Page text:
|Credit: Philip Montgomery for Google|
Zagat: How does one even get the job of being a chef at the White House?
Sam Kass: A lot of hard work and some luck? I actually was with them in Chicago, so I came with the family.
Zagat: How does working as a chef at the White House differ from working at a regular kitchen?
SK: Well, the pace is different. At a restaurant you’re serving the same dishes for different people, and at the White House, or in any house, you’re cooking different dishes for the same people. It presents a different set of challenges about keeping things interesting on a daily basis. With the exception of a state dinner, there’s not the same intensity of cooking and churning out hundreds of dishes every night.
Zagat: What is the setup like at the White House kitchen?
SK: Chances are your kitchen is bigger than ours. It’s a historic building, so it’s quite small, but we make it work. The pastry kitchen is like a pantry, but they do incredible things out of there.
Zagat: What about the hours - how do they differ from a standard chef position?
SK: I work from early in the morning until late at night, and when I was cooking at restaurants, it’d be from the middle of the day until late at night. I work more hours now, because I’m also on the Let’s Move campaign for the First Lady. Between the two jobs, I end up working a lot.
Zagat: Speaking of, what can you tell us about the Let’s Move campaign and how it pertains to this industry?
SK: It’s a great program that the First Lady started, and I think it can really unite our country around our kids’ health. It’s something that’s so critical for our future, and it’s something that chefs are uniquely positioned to have a big impact on - in their restaurants with the food that they’re serving, in schools and in the broader community helping to educate families about cooking and engage and excite kids about healthy eating. I’ve been thrilled to see all the leadership chefs have been showing across the country.
Zagat: What’s next for the program?
SK: Well, one very cool thing that just got announced is the use of chefs for diplomatic missions for the State Department when they go abroad. They'll use food and cooking as a tool for fostering greater understanding and as an exchange of cultural treasures. It’s unprecedented, and I think it really speaks to the role chefs are playing in our country - the importance of food and the responsibility that chefs have to help lead in a time where so many issues that we’re facing can be solved with food and nutrition.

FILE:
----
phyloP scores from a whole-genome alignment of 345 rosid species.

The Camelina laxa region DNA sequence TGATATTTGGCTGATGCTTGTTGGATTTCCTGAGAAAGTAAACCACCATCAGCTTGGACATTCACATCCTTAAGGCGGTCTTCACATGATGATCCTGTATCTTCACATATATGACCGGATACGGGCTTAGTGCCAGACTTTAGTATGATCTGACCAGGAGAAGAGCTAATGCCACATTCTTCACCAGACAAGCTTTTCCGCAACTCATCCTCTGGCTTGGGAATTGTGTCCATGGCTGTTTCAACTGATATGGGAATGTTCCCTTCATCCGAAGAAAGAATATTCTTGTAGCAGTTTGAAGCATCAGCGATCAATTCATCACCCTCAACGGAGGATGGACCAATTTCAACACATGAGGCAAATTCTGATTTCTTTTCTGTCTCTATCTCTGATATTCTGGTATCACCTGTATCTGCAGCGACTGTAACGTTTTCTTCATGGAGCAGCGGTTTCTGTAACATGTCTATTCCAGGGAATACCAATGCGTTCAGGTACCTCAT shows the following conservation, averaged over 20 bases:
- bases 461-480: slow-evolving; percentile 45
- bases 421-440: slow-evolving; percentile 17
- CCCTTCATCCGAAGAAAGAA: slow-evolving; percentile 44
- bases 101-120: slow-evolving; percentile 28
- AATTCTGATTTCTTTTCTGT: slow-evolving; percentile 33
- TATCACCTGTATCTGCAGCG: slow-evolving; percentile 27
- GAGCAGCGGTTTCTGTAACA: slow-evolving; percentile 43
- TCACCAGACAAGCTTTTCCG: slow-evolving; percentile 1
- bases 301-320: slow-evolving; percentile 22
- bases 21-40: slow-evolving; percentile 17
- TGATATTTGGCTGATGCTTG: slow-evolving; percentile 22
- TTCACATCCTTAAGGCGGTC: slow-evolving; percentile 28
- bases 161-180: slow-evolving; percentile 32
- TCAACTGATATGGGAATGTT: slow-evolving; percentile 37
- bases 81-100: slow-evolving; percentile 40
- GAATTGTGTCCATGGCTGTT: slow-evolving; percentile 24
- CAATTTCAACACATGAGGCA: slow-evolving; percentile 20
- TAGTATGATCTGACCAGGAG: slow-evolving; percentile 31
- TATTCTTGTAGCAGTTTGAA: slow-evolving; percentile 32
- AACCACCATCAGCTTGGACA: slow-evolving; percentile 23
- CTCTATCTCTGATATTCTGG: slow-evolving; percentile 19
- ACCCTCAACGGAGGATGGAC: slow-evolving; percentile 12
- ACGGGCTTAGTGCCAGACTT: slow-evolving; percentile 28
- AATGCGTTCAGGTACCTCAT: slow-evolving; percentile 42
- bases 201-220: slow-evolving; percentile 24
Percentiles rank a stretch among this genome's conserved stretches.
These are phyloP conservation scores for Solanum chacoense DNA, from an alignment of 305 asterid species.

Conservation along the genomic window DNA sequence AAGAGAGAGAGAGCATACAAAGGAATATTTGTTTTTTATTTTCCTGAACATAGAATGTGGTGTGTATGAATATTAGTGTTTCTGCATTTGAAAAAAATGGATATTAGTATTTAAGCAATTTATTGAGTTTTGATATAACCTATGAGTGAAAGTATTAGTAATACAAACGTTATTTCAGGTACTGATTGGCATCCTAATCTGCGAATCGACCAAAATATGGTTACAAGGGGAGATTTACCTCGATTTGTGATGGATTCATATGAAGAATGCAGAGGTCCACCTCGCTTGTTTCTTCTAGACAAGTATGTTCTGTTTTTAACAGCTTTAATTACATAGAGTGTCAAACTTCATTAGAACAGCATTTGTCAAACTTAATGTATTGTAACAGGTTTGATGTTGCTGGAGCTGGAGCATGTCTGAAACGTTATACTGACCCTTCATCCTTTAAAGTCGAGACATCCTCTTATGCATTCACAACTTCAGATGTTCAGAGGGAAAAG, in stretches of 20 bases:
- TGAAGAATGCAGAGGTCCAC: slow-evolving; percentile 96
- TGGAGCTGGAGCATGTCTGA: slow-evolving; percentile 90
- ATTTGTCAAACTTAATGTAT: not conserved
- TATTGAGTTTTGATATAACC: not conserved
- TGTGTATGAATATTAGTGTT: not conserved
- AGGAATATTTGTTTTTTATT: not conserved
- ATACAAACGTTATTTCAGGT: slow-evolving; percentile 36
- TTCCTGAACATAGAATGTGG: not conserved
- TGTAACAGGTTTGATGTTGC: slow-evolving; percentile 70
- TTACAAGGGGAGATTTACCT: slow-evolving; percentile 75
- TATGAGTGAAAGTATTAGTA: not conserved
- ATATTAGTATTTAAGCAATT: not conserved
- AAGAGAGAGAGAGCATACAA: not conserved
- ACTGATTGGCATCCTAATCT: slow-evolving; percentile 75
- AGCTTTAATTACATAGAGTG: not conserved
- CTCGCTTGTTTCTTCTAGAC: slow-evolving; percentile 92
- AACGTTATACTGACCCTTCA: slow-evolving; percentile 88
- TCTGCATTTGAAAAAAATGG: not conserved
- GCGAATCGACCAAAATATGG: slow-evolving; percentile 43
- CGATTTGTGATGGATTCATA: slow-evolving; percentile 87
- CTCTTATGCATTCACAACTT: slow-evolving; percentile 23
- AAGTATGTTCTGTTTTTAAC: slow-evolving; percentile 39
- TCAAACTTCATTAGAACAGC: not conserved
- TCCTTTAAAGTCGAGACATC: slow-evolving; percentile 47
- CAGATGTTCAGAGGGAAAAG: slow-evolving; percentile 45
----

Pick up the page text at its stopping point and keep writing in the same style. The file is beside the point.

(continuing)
Zagat: Given the emphasis on conscientious eating, what are some of the favorite healthy snacks at the White House?
SK: We keep it simple. We make fruit available all the time, nuts, dried fruit, whole wheat crackers, low-fat cheese - it doesn’t need to be fancy. They don’t want to feel like they are in a restaurant when they’re at home.
Zagat: Any midnight snacks?
SK: They’re a pretty disciplined family, so there’s no midnight snacking that I know of, but I’m not there for it, so maybe it’s going on but I don’t know of it.
Zagat: Can you share information with us about the White House garden?
SK: It’s the first garden since Eleanor Roosevelt’s, and it’s actually the first garden that’s produced a lot of food since the 1890s - we’ve produced over 4,000 pounds. It’s been incredible. It’s one of the great joys as a chef to be able to walk down there in the afternoon and decide what I’m going to cook based on what’s looking great in the garden. We also have the first-ever beehive on the South Grounds, so we get to use that, and we’ve made a little beer from that honey, which has been great fun.
Zagat: There’s been a lot of excitement surrounding that beer. Are there any other fun initiatives like that you have in the works?
SK: [Laughs] I know, we’ve set a precedent with this beer. We’re definitely going to continue to brew delicious beer, and I can attest, much to our surprise to be quite honest, how good the beer is - none of us had brewed before. We don’t have another beer up our sleeves at the moment, but we’re always looking to find new ways to produce our own food and products.
Zagat: So, any plans for a chicken coop?
SK: I joke with the Secret Service about that sometimes down there by the garden, and they look at me a little cross-eyed, like, ‘You’re not really that crazy, are you?’...I do not anticipate putting chickens on the South Lawn of the White House.